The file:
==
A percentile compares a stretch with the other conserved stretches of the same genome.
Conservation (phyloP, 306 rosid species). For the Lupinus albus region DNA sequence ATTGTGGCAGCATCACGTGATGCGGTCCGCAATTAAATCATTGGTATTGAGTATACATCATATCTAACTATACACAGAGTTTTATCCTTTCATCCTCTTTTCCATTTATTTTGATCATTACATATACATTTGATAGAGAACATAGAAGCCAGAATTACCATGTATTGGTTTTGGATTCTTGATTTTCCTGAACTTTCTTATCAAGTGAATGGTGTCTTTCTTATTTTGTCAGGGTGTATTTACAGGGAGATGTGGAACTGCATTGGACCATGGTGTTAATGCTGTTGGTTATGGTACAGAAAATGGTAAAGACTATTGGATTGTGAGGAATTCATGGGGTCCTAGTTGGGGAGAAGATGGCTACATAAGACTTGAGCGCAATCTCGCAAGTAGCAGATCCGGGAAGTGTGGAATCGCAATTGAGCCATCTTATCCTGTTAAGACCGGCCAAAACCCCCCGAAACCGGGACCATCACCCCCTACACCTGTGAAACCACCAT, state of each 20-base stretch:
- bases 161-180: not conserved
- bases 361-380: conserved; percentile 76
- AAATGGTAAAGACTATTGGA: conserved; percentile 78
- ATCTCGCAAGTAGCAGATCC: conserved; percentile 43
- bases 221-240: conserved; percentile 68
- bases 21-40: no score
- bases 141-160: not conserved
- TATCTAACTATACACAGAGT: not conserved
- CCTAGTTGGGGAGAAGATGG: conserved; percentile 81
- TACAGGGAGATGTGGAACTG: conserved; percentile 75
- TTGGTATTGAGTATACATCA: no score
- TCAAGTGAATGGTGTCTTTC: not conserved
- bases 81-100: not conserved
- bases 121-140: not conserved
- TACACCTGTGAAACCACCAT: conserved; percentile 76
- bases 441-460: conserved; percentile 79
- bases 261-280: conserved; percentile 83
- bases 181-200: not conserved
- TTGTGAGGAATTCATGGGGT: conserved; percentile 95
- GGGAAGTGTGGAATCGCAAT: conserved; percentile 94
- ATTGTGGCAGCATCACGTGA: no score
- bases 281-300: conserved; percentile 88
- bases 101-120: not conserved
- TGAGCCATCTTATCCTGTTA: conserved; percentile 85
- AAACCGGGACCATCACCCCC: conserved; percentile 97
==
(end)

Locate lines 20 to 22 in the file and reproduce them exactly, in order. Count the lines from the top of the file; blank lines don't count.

- bases 181-200: not conserved
- TTGTGAGGAATTCATGGGGT: conserved; percentile 95
- GGGAAGTGTGGAATCGCAAT: conserved; percentile 94